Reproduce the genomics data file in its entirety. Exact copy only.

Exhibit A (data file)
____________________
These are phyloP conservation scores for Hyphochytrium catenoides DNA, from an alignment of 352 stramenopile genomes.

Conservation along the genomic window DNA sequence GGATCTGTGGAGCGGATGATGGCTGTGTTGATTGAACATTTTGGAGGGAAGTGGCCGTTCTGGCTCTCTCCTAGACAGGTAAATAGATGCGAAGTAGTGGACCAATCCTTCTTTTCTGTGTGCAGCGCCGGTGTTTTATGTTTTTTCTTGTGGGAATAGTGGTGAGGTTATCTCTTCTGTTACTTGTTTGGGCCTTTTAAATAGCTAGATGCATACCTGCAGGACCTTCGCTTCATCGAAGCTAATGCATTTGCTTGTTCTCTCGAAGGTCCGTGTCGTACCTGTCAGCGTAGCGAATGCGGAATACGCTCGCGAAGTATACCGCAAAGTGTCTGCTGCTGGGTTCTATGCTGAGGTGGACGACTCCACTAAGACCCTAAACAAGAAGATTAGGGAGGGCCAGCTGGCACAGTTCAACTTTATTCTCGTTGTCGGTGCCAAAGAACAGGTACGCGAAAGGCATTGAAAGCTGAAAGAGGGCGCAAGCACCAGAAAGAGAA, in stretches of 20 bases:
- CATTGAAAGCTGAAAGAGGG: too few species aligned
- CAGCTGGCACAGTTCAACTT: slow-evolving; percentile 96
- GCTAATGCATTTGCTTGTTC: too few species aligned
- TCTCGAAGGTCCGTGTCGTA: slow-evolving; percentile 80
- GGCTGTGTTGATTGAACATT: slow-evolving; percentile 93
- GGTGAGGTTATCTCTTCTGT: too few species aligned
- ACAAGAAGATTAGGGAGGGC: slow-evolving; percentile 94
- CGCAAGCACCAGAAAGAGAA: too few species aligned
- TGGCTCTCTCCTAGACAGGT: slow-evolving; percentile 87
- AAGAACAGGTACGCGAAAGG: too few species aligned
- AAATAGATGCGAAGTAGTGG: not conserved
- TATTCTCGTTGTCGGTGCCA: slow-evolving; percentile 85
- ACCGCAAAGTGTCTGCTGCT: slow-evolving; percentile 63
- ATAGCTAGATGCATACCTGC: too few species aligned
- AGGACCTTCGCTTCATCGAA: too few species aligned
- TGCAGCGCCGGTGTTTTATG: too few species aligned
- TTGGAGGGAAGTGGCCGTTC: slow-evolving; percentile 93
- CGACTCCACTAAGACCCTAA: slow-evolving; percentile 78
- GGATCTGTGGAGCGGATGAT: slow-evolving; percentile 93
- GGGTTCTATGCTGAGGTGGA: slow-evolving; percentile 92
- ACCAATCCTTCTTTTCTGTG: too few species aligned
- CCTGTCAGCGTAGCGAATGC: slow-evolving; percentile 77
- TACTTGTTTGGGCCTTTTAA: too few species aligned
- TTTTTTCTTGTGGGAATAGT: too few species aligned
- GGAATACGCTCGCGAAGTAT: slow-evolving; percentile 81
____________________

These are phyloP conservation scores for Hyphochytrium catenoides DNA, from an alignment of 352 stramenopile genomes.

Conservation along the genomic window DNA sequence GGATCTGTGGAGCGGATGATGGCTGTGTTGATTGAACATTTTGGAGGGAAGTGGCCGTTCTGGCTCTCTCCTAGACAGGTAAATAGATGCGAAGTAGTGGACCAATCCTTCTTTTCTGTGTGCAGCGCCGGTGTTTTATGTTTTTTCTTGTGGGAATAGTGGTGAGGTTATCTCTTCTGTTACTTGTTTGGGCCTTTTAAATAGCTAGATGCATACCTGCAGGACCTTCGCTTCATCGAAGCTAATGCATTTGCTTGTTCTCTCGAAGGTCCGTGTCGTACCTGTCAGCGTAGCGAATGCGGAATACGCTCGCGAAGTATACCGCAAAGTGTCTGCTGCTGGGTTCTATGCTGAGGTGGACGACTCCACTAAGACCCTAAACAAGAAGATTAGGGAGGGCCAGCTGGCACAGTTCAACTTTATTCTCGTTGTCGGTGCCAAAGAACAGGTACGCGAAAGGCATTGAAAGCTGAAAGAGGGCGCAAGCACCAGAAAGAGAA, in stretches of 20 bases:
- CATTGAAAGCTGAAAGAGGG: too few species aligned
- CAGCTGGCACAGTTCAACTT: slow-evolving; percentile 96
- GCTAATGCATTTGCTTGTTC: too few species aligned
- TCTCGAAGGTCCGTGTCGTA: slow-evolving; percentile 80
- GGCTGTGTTGATTGAACATT: slow-evolving; percentile 93
- GGTGAGGTTATCTCTTCTGT: too few species aligned
- ACAAGAAGATTAGGGAGGGC: slow-evolving; percentile 94
- CGCAAGCACCAGAAAGAGAA: too few species aligned
- TGGCTCTCTCCTAGACAGGT: slow-evolving; percentile 87
- AAGAACAGGTACGCGAAAGG: too few species aligned
- AAATAGATGCGAAGTAGTGG: not conserved
- TATTCTCGTTGTCGGTGCCA: slow-evolving; percentile 85
- ACCGCAAAGTGTCTGCTGCT: slow-evolving; percentile 63
- ATAGCTAGATGCATACCTGC: too few species aligned
- AGGACCTTCGCTTCATCGAA: too few species aligned
- TGCAGCGCCGGTGTTTTATG: too few species aligned
- TTGGAGGGAAGTGGCCGTTC: slow-evolving; percentile 93
- CGACTCCACTAAGACCCTAA: slow-evolving; percentile 78
- GGATCTGTGGAGCGGATGAT: slow-evolving; percentile 93
- GGGTTCTATGCTGAGGTGGA: slow-evolving; percentile 92
- ACCAATCCTTCTTTTCTGTG: too few species aligned
- CCTGTCAGCGTAGCGAATGC: slow-evolving; percentile 77
- TACTTGTTTGGGCCTTTTAA: too few species aligned
- TTTTTTCTTGTGGGAATAGT: too few species aligned
- GGAATACGCTCGCGAAGTAT: slow-evolving; percentile 81